Creatine phosphokinase (CPK) is an enzyme in the body. It is found mainly in the heart, brain, and skeletal muscle. This article discusses the test to measure the amount of CPK in the blood.
A blood sample is needed. This may be taken from a vein. The procedure is called a venipuncture.
This test may be repeated over 2 or 3 days if you are a patient in the hospital.
No special preparation is needed most of the time.
Tell your health care provider about any medicines you are taking. Drugs that can increase CPK measurements include amphotericin B, certain anesthetics, statins, fibrates, dexamethasone, alcohol, and cocaine.
You may feel slight pain when the needle is inserted to draw blood. Some people feel only a prick or stinging sensation. Afterward, there may be some throbbing.
When the total CPK level is very high, it most often means there has been injury or stress to muscle tissue, the heart, or the brain.
Muscle tissue injury is most likely. When a muscle is damaged, CPK leaks into the bloodstream. Finding which specific form of CPK is high helps determine which tissue has been damaged.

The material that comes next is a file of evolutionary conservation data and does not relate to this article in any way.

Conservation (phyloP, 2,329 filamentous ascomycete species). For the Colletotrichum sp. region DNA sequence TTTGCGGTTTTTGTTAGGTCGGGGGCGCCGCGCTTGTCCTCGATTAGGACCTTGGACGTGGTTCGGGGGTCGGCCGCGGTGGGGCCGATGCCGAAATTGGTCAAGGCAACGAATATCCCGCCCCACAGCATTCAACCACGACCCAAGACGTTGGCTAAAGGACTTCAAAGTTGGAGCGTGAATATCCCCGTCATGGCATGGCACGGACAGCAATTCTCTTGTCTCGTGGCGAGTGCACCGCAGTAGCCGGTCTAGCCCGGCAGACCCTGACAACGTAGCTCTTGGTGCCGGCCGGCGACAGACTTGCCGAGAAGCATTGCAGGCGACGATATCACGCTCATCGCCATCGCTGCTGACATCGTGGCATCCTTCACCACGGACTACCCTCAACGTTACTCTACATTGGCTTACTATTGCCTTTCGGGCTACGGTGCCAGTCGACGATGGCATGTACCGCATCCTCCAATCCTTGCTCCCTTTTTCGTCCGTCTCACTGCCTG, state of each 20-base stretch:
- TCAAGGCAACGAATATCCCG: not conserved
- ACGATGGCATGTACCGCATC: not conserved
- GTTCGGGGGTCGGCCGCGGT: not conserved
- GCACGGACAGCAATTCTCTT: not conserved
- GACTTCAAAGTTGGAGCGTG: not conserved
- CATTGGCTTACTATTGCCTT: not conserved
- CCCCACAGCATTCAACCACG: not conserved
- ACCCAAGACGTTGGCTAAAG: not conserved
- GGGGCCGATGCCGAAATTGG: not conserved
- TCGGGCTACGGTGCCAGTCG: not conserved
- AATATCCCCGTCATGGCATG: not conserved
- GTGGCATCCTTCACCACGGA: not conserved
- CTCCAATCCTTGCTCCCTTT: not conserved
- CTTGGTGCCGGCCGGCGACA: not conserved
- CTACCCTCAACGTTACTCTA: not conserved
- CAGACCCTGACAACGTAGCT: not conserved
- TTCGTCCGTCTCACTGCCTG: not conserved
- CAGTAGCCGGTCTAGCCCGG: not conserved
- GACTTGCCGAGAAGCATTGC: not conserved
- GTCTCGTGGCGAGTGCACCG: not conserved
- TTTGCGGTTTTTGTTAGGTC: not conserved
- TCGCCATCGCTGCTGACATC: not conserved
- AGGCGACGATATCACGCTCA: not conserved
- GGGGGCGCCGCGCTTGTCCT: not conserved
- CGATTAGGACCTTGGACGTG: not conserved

This test may be used to:
The pattern and timing of a rise or fall in CPK levels can be significant in making a diagnosis. This is particularly true if a heart attack is suspected.
In most cases other tests are used instead of or with this test to diagnose a heart attack.
Total CPK normal values:
Normal value ranges may vary slightly among different laboratories. Some labs use different measurements or test different samples. Talk to your provider about the meaning of your specific test results.
High CPK levels may be seen in people who have:
Other conditions that may give positive test results include:
Risks associated with having blood drawn are slight but may include:
Other tests should be done to find the exact location of muscle damage.
Factors that may affect test results include cardiac catheterization, intramuscular injections, trauma to muscles, recent surgery, and heavy exercise.
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Review Date: 3/15/2021
Reviewed By: Thomas S. Metkus, MD, Assistant Professor of Medicine and Surgery, Johns Hopkins University School of Medicine, Baltimore, MD. Also reviewed by David Zieve, MD, MHA, Medical Director, Brenda Conaway, Editorial Director, and the A.D.A.M. Editorial team.
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